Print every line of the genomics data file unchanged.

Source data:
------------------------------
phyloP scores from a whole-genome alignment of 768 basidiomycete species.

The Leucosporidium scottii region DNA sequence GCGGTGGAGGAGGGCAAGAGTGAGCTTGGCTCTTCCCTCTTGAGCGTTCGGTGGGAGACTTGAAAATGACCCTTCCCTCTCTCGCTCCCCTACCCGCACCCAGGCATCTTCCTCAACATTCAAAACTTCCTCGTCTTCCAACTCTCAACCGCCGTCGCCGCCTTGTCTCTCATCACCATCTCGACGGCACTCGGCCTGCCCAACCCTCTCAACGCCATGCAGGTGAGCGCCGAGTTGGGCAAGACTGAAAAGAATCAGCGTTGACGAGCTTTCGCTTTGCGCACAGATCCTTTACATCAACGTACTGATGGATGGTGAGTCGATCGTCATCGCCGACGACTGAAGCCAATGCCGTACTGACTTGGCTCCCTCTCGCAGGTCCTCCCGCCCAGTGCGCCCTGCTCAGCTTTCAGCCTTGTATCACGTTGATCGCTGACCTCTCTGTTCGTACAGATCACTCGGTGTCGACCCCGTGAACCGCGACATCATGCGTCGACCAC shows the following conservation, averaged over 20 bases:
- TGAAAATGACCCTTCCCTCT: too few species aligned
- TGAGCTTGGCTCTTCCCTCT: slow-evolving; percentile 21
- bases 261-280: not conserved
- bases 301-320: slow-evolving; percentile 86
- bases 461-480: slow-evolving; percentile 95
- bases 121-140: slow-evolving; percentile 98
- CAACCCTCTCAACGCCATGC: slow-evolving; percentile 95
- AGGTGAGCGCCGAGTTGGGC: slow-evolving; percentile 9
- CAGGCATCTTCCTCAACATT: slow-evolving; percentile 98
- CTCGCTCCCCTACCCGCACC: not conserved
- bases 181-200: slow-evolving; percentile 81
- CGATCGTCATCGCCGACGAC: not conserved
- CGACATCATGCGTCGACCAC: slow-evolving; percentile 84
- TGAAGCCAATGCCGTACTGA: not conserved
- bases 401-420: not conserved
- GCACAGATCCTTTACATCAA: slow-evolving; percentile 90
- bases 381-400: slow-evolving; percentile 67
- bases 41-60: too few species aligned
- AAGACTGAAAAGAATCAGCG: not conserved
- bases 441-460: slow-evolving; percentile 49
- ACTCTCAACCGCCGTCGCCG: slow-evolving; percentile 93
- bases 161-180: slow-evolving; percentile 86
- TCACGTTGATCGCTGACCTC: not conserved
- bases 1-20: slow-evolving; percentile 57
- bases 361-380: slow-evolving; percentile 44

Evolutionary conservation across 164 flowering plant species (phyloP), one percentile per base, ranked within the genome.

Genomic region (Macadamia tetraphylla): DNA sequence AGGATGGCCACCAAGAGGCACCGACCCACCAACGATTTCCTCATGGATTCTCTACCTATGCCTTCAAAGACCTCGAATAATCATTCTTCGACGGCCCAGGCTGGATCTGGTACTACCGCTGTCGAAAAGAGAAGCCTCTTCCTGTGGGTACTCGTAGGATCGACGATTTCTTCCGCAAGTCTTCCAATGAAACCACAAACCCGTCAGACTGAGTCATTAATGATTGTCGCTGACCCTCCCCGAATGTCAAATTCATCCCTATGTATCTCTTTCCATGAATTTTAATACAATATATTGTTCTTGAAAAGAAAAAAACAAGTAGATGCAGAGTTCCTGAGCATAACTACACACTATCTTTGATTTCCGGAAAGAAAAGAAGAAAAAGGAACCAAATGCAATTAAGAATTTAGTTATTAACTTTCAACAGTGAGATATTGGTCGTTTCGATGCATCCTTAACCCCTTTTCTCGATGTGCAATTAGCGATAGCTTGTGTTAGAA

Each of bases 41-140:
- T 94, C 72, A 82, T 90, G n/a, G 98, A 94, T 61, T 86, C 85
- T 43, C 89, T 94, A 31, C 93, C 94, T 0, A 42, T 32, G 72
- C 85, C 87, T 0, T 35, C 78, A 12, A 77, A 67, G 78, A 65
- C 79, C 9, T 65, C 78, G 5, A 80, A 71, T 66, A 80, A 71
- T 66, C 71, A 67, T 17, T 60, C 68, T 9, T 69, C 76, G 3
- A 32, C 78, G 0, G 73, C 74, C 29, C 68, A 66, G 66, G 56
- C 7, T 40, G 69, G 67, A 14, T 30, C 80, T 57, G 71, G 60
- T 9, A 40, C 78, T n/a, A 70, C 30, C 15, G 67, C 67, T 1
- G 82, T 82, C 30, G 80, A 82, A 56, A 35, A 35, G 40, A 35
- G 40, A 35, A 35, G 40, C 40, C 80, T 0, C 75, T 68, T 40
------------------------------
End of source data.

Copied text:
phyloP scores from a whole-genome alignment of 768 basidiomycete species.

The Leucosporidium scottii region DNA sequence GCGGTGGAGGAGGGCAAGAGTGAGCTTGGCTCTTCCCTCTTGAGCGTTCGGTGGGAGACTTGAAAATGACCCTTCCCTCTCTCGCTCCCCTACCCGCACCCAGGCATCTTCCTCAACATTCAAAACTTCCTCGTCTTCCAACTCTCAACCGCCGTCGCCGCCTTGTCTCTCATCACCATCTCGACGGCACTCGGCCTGCCCAACCCTCTCAACGCCATGCAGGTGAGCGCCGAGTTGGGCAAGACTGAAAAGAATCAGCGTTGACGAGCTTTCGCTTTGCGCACAGATCCTTTACATCAACGTACTGATGGATGGTGAGTCGATCGTCATCGCCGACGACTGAAGCCAATGCCGTACTGACTTGGCTCCCTCTCGCAGGTCCTCCCGCCCAGTGCGCCCTGCTCAGCTTTCAGCCTTGTATCACGTTGATCGCTGACCTCTCTGTTCGTACAGATCACTCGGTGTCGACCCCGTGAACCGCGACATCATGCGTCGACCAC shows the following conservation, averaged over 20 bases:
- TGAAAATGACCCTTCCCTCT: too few species aligned
- TGAGCTTGGCTCTTCCCTCT: slow-evolving; percentile 21
- bases 261-280: not conserved
- bases 301-320: slow-evolving; percentile 86
- bases 461-480: slow-evolving; percentile 95
- bases 121-140: slow-evolving; percentile 98
- CAACCCTCTCAACGCCATGC: slow-evolving; percentile 95
- AGGTGAGCGCCGAGTTGGGC: slow-evolving; percentile 9
- CAGGCATCTTCCTCAACATT: slow-evolving; percentile 98
- CTCGCTCCCCTACCCGCACC: not conserved
- bases 181-200: slow-evolving; percentile 81
- CGATCGTCATCGCCGACGAC: not conserved
- CGACATCATGCGTCGACCAC: slow-evolving; percentile 84
- TGAAGCCAATGCCGTACTGA: not conserved
- bases 401-420: not conserved
- GCACAGATCCTTTACATCAA: slow-evolving; percentile 90
- bases 381-400: slow-evolving; percentile 67
- bases 41-60: too few species aligned
- AAGACTGAAAAGAATCAGCG: not conserved
- bases 441-460: slow-evolving; percentile 49
- ACTCTCAACCGCCGTCGCCG: slow-evolving; percentile 93
- bases 161-180: slow-evolving; percentile 86
- TCACGTTGATCGCTGACCTC: not conserved
- bases 1-20: slow-evolving; percentile 57
- bases 361-380: slow-evolving; percentile 44

Evolutionary conservation across 164 flowering plant species (phyloP), one percentile per base, ranked within the genome.

Genomic region (Macadamia tetraphylla): DNA sequence AGGATGGCCACCAAGAGGCACCGACCCACCAACGATTTCCTCATGGATTCTCTACCTATGCCTTCAAAGACCTCGAATAATCATTCTTCGACGGCCCAGGCTGGATCTGGTACTACCGCTGTCGAAAAGAGAAGCCTCTTCCTGTGGGTACTCGTAGGATCGACGATTTCTTCCGCAAGTCTTCCAATGAAACCACAAACCCGTCAGACTGAGTCATTAATGATTGTCGCTGACCCTCCCCGAATGTCAAATTCATCCCTATGTATCTCTTTCCATGAATTTTAATACAATATATTGTTCTTGAAAAGAAAAAAACAAGTAGATGCAGAGTTCCTGAGCATAACTACACACTATCTTTGATTTCCGGAAAGAAAAGAAGAAAAAGGAACCAAATGCAATTAAGAATTTAGTTATTAACTTTCAACAGTGAGATATTGGTCGTTTCGATGCATCCTTAACCCCTTTTCTCGATGTGCAATTAGCGATAGCTTGTGTTAGAA

Each of bases 41-140:
- T 94, C 72, A 82, T 90, G n/a, G 98, A 94, T 61, T 86, C 85
- T 43, C 89, T 94, A 31, C 93, C 94, T 0, A 42, T 32, G 72
- C 85, C 87, T 0, T 35, C 78, A 12, A 77, A 67, G 78, A 65
- C 79, C 9, T 65, C 78, G 5, A 80, A 71, T 66, A 80, A 71
- T 66, C 71, A 67, T 17, T 60, C 68, T 9, T 69, C 76, G 3
- A 32, C 78, G 0, G 73, C 74, C 29, C 68, A 66, G 66, G 56
- C 7, T 40, G 69, G 67, A 14, T 30, C 80, T 57, G 71, G 60
- T 9, A 40, C 78, T n/a, A 70, C 30, C 15, G 67, C 67, T 1
- G 82, T 82, C 30, G 80, A 82, A 56, A 35, A 35, G 40, A 35
- G 40, A 35, A 35, G 40, C 40, C 80, T 0, C 75, T 68, T 40